A phenomenological model for formation damage by chemical and mechanical processes in petroleum reservoirs is presented. Geochemical reactions involving dissolution/precipitation and ion exchange are modeled. The precipitates are considered mobile and mixed with formation particles to contribute to the pore throat plugging. Size distribution of both precipitates and clay fines is represented by a bimodal distribution function. A semi-empirical approach is used to estimate the fraction of the plugged pore throats. The model parameters are determined through an optimization method by matching the model predictions to laboratory core test data.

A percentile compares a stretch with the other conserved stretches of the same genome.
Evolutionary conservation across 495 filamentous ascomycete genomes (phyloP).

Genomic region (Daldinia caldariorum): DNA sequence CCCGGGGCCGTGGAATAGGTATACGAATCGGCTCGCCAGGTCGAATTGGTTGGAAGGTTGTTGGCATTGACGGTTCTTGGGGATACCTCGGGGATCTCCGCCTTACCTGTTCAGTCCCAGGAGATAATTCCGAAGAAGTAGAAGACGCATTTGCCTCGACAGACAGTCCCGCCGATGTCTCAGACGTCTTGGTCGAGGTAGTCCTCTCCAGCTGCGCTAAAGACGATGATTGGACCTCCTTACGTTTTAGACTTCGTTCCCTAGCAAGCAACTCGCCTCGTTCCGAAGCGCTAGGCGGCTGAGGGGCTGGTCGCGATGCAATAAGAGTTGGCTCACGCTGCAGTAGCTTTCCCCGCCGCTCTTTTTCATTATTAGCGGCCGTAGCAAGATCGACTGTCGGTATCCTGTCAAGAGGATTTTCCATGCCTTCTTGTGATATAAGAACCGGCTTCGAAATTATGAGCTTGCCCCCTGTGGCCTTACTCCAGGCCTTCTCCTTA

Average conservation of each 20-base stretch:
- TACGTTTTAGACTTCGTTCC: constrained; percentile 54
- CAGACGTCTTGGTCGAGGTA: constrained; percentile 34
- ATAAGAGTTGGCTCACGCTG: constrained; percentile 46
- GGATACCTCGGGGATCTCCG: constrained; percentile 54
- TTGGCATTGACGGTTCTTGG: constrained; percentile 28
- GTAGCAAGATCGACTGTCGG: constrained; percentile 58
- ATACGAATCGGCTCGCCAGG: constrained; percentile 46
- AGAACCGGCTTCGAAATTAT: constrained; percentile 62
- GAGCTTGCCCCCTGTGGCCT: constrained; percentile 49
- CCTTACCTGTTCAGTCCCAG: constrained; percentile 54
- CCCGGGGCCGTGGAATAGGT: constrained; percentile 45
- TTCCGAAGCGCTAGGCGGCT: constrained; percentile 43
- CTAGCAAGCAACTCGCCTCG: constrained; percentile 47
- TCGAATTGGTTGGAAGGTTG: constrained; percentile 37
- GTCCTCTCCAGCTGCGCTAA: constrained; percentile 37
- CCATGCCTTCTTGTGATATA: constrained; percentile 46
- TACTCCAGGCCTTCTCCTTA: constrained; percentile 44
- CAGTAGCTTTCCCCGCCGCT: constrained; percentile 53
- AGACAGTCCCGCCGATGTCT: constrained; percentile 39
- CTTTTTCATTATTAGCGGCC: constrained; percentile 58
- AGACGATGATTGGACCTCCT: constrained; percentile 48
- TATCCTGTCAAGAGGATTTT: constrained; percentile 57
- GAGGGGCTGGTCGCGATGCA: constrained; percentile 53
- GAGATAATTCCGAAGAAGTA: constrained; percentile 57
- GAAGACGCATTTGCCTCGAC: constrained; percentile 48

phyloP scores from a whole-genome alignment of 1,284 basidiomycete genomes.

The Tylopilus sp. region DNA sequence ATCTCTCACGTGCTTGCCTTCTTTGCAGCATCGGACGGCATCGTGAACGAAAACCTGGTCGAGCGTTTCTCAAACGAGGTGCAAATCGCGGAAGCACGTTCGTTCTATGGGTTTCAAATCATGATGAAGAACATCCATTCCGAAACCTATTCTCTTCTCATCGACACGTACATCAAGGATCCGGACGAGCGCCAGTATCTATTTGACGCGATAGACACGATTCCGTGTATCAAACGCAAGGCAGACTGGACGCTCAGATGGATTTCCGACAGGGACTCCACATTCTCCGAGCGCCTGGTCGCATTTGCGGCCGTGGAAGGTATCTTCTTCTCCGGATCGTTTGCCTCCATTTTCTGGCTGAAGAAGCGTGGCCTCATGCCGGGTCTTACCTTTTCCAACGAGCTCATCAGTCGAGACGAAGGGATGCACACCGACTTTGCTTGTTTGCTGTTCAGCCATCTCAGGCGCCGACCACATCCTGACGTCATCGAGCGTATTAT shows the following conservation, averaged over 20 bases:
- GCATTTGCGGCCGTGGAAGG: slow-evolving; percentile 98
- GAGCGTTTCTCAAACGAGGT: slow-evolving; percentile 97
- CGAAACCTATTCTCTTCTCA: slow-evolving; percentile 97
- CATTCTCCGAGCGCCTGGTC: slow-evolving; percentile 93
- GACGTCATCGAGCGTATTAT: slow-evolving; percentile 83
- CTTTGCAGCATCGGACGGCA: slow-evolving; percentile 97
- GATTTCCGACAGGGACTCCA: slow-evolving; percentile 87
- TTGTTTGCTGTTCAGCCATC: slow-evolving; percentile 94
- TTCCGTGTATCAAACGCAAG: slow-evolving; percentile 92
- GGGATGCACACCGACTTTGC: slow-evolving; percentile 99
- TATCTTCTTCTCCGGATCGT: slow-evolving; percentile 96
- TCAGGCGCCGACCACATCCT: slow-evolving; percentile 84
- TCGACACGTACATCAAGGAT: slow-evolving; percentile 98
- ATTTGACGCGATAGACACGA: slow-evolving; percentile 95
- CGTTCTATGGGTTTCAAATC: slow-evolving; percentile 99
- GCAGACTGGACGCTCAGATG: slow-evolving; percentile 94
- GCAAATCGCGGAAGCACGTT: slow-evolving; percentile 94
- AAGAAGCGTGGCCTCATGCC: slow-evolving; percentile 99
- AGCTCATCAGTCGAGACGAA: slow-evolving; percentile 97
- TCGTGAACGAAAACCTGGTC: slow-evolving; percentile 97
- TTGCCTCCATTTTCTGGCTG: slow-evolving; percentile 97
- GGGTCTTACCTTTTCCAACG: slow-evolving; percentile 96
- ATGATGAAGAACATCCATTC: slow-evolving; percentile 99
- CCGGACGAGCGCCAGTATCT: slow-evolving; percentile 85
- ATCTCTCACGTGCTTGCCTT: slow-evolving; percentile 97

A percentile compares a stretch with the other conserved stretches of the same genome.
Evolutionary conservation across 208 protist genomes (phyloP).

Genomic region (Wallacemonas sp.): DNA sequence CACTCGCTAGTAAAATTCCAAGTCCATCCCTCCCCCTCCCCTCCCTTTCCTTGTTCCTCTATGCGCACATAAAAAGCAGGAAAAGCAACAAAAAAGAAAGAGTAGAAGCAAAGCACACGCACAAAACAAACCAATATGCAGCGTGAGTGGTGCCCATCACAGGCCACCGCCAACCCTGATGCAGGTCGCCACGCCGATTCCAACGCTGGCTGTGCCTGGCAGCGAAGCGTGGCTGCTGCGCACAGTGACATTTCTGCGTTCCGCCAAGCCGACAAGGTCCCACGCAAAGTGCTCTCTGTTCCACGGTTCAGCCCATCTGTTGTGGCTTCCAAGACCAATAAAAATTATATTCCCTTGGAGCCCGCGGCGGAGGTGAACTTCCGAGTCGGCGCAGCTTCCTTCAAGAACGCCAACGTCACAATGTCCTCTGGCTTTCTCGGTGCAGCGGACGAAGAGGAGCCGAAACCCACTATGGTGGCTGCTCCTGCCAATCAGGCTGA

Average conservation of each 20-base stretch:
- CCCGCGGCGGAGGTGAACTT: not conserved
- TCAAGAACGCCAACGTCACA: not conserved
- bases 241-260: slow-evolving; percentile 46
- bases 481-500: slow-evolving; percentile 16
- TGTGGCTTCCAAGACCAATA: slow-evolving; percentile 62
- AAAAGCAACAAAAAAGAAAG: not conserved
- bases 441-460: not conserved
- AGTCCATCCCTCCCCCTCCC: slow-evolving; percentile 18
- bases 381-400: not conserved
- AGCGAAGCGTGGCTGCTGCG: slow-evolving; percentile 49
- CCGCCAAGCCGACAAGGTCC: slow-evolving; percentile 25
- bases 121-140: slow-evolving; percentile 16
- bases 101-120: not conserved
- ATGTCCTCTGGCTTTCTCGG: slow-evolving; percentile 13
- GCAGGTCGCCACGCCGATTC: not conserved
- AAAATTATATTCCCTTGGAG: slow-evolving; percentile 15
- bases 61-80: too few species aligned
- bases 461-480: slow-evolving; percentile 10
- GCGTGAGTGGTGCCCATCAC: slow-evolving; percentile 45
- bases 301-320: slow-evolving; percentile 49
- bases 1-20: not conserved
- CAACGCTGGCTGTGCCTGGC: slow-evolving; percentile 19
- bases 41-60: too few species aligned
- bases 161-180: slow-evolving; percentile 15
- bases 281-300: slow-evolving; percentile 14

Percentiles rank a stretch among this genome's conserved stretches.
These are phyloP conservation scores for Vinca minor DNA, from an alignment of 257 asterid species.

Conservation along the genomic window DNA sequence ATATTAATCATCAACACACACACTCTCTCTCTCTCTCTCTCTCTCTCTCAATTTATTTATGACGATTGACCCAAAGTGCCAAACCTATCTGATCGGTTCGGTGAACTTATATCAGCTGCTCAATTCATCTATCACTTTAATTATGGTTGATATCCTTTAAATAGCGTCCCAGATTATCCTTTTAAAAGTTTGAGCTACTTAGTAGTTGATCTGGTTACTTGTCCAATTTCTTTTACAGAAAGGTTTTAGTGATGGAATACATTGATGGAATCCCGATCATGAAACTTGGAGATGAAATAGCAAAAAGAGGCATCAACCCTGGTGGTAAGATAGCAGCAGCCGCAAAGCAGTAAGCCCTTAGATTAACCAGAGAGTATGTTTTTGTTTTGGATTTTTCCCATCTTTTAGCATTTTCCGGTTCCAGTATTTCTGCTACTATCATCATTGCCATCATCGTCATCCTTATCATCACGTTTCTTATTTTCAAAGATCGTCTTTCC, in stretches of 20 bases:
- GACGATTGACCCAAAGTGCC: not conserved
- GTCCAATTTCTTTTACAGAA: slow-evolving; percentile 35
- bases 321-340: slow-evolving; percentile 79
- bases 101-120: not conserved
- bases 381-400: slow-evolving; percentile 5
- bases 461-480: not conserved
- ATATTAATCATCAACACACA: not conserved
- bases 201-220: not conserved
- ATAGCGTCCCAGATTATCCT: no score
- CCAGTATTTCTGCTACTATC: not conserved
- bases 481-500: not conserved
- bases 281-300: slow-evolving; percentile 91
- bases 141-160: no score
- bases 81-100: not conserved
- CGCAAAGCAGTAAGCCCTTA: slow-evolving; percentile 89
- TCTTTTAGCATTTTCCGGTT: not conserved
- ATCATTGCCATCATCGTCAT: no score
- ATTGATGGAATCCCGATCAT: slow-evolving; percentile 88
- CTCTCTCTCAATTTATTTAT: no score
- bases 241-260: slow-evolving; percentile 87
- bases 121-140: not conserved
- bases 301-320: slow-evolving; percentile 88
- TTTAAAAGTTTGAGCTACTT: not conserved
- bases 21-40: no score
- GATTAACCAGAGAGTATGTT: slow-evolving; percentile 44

The capability and validity of the model are demonstrated by comparing the predictions obtained from this model with experimental data for four cases. The predicted and the experimental data are shown to be in good agreement in each case. This model can be used for diagnosis, evaluation, and simulation of damage and alteration of reservoir formation during drilling, production, and chemical flooding processes.